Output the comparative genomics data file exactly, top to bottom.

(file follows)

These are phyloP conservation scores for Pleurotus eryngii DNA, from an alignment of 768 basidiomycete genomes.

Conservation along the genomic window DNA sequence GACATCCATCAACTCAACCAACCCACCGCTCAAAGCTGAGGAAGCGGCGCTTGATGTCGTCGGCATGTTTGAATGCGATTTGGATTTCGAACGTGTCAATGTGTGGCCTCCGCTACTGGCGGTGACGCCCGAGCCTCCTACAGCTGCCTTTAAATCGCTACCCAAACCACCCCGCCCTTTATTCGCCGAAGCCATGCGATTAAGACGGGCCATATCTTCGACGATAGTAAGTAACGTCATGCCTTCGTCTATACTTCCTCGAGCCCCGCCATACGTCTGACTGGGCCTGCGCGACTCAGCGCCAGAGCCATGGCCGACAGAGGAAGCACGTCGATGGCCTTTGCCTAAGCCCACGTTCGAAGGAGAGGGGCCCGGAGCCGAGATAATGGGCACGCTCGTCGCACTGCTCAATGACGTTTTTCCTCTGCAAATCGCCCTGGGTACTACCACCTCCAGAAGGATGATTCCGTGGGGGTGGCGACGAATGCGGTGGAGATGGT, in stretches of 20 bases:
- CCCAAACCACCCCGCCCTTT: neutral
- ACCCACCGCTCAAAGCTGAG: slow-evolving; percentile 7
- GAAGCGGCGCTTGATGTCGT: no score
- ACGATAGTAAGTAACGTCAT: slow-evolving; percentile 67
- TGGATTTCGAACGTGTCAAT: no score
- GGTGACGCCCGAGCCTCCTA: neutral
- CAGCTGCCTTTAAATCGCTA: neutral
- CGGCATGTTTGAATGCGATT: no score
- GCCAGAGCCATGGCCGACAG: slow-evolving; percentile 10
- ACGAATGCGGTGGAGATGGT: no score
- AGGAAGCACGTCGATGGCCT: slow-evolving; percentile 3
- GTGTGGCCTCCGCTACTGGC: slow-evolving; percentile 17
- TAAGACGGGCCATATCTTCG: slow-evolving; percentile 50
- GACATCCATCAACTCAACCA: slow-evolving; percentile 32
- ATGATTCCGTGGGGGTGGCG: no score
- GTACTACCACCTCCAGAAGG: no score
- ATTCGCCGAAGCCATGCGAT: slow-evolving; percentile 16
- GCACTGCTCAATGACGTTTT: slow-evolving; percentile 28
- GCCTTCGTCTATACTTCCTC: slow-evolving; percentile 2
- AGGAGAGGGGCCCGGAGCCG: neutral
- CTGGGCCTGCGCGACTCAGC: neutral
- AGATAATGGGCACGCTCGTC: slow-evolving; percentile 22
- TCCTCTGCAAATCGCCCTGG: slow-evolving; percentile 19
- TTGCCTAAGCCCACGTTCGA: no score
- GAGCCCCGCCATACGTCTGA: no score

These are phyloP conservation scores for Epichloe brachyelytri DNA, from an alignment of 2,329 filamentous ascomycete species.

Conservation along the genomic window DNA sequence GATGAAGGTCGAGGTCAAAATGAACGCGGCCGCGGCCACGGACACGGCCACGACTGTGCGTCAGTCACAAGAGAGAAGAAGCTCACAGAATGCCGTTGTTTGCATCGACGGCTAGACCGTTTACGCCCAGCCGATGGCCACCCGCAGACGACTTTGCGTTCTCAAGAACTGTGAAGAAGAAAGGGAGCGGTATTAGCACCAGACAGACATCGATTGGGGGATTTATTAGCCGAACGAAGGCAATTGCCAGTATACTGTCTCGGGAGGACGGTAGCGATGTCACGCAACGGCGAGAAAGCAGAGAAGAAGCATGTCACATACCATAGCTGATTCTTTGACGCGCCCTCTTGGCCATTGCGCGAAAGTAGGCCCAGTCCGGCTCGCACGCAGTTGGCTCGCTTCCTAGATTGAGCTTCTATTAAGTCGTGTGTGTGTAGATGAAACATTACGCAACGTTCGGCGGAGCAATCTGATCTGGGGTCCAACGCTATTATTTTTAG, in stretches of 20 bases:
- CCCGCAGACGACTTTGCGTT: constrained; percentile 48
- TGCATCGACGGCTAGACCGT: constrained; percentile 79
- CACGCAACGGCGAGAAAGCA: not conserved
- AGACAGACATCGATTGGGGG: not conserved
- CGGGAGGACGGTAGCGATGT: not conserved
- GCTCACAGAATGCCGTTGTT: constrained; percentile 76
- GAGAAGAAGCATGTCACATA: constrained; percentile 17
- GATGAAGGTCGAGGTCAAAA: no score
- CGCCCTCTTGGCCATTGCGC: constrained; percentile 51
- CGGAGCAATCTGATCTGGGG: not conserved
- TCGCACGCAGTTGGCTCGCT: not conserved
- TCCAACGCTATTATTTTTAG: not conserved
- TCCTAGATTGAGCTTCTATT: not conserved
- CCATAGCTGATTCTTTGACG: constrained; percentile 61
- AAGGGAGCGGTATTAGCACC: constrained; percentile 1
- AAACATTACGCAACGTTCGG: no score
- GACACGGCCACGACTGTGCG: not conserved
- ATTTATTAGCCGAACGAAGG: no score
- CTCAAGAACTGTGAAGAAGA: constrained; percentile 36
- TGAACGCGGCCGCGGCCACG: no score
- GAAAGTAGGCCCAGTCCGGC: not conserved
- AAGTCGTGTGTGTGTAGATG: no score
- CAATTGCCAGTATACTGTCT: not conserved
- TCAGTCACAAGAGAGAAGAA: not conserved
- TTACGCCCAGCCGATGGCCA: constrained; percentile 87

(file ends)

These are phyloP conservation scores for Pleurotus eryngii DNA, from an alignment of 768 basidiomycete genomes.

Conservation along the genomic window DNA sequence GACATCCATCAACTCAACCAACCCACCGCTCAAAGCTGAGGAAGCGGCGCTTGATGTCGTCGGCATGTTTGAATGCGATTTGGATTTCGAACGTGTCAATGTGTGGCCTCCGCTACTGGCGGTGACGCCCGAGCCTCCTACAGCTGCCTTTAAATCGCTACCCAAACCACCCCGCCCTTTATTCGCCGAAGCCATGCGATTAAGACGGGCCATATCTTCGACGATAGTAAGTAACGTCATGCCTTCGTCTATACTTCCTCGAGCCCCGCCATACGTCTGACTGGGCCTGCGCGACTCAGCGCCAGAGCCATGGCCGACAGAGGAAGCACGTCGATGGCCTTTGCCTAAGCCCACGTTCGAAGGAGAGGGGCCCGGAGCCGAGATAATGGGCACGCTCGTCGCACTGCTCAATGACGTTTTTCCTCTGCAAATCGCCCTGGGTACTACCACCTCCAGAAGGATGATTCCGTGGGGGTGGCGACGAATGCGGTGGAGATGGT, in stretches of 20 bases:
- CCCAAACCACCCCGCCCTTT: neutral
- ACCCACCGCTCAAAGCTGAG: slow-evolving; percentile 7
- GAAGCGGCGCTTGATGTCGT: no score
- ACGATAGTAAGTAACGTCAT: slow-evolving; percentile 67
- TGGATTTCGAACGTGTCAAT: no score
- GGTGACGCCCGAGCCTCCTA: neutral
- CAGCTGCCTTTAAATCGCTA: neutral
- CGGCATGTTTGAATGCGATT: no score
- GCCAGAGCCATGGCCGACAG: slow-evolving; percentile 10
- ACGAATGCGGTGGAGATGGT: no score
- AGGAAGCACGTCGATGGCCT: slow-evolving; percentile 3
- GTGTGGCCTCCGCTACTGGC: slow-evolving; percentile 17
- TAAGACGGGCCATATCTTCG: slow-evolving; percentile 50
- GACATCCATCAACTCAACCA: slow-evolving; percentile 32
- ATGATTCCGTGGGGGTGGCG: no score
- GTACTACCACCTCCAGAAGG: no score
- ATTCGCCGAAGCCATGCGAT: slow-evolving; percentile 16
- GCACTGCTCAATGACGTTTT: slow-evolving; percentile 28
- GCCTTCGTCTATACTTCCTC: slow-evolving; percentile 2
- AGGAGAGGGGCCCGGAGCCG: neutral
- CTGGGCCTGCGCGACTCAGC: neutral
- AGATAATGGGCACGCTCGTC: slow-evolving; percentile 22
- TCCTCTGCAAATCGCCCTGG: slow-evolving; percentile 19
- TTGCCTAAGCCCACGTTCGA: no score
- GAGCCCCGCCATACGTCTGA: no score

These are phyloP conservation scores for Epichloe brachyelytri DNA, from an alignment of 2,329 filamentous ascomycete species.

Conservation along the genomic window DNA sequence GATGAAGGTCGAGGTCAAAATGAACGCGGCCGCGGCCACGGACACGGCCACGACTGTGCGTCAGTCACAAGAGAGAAGAAGCTCACAGAATGCCGTTGTTTGCATCGACGGCTAGACCGTTTACGCCCAGCCGATGGCCACCCGCAGACGACTTTGCGTTCTCAAGAACTGTGAAGAAGAAAGGGAGCGGTATTAGCACCAGACAGACATCGATTGGGGGATTTATTAGCCGAACGAAGGCAATTGCCAGTATACTGTCTCGGGAGGACGGTAGCGATGTCACGCAACGGCGAGAAAGCAGAGAAGAAGCATGTCACATACCATAGCTGATTCTTTGACGCGCCCTCTTGGCCATTGCGCGAAAGTAGGCCCAGTCCGGCTCGCACGCAGTTGGCTCGCTTCCTAGATTGAGCTTCTATTAAGTCGTGTGTGTGTAGATGAAACATTACGCAACGTTCGGCGGAGCAATCTGATCTGGGGTCCAACGCTATTATTTTTAG, in stretches of 20 bases:
- CCCGCAGACGACTTTGCGTT: constrained; percentile 48
- TGCATCGACGGCTAGACCGT: constrained; percentile 79
- CACGCAACGGCGAGAAAGCA: not conserved
- AGACAGACATCGATTGGGGG: not conserved
- CGGGAGGACGGTAGCGATGT: not conserved
- GCTCACAGAATGCCGTTGTT: constrained; percentile 76
- GAGAAGAAGCATGTCACATA: constrained; percentile 17
- GATGAAGGTCGAGGTCAAAA: no score
- CGCCCTCTTGGCCATTGCGC: constrained; percentile 51
- CGGAGCAATCTGATCTGGGG: not conserved
- TCGCACGCAGTTGGCTCGCT: not conserved
- TCCAACGCTATTATTTTTAG: not conserved
- TCCTAGATTGAGCTTCTATT: not conserved
- CCATAGCTGATTCTTTGACG: constrained; percentile 61
- AAGGGAGCGGTATTAGCACC: constrained; percentile 1
- AAACATTACGCAACGTTCGG: no score
- GACACGGCCACGACTGTGCG: not conserved
- ATTTATTAGCCGAACGAAGG: no score
- CTCAAGAACTGTGAAGAAGA: constrained; percentile 36
- TGAACGCGGCCGCGGCCACG: no score
- GAAAGTAGGCCCAGTCCGGC: not conserved
- AAGTCGTGTGTGTGTAGATG: no score
- CAATTGCCAGTATACTGTCT: not conserved
- TCAGTCACAAGAGAGAAGAA: not conserved
- TTACGCCCAGCCGATGGCCA: constrained; percentile 87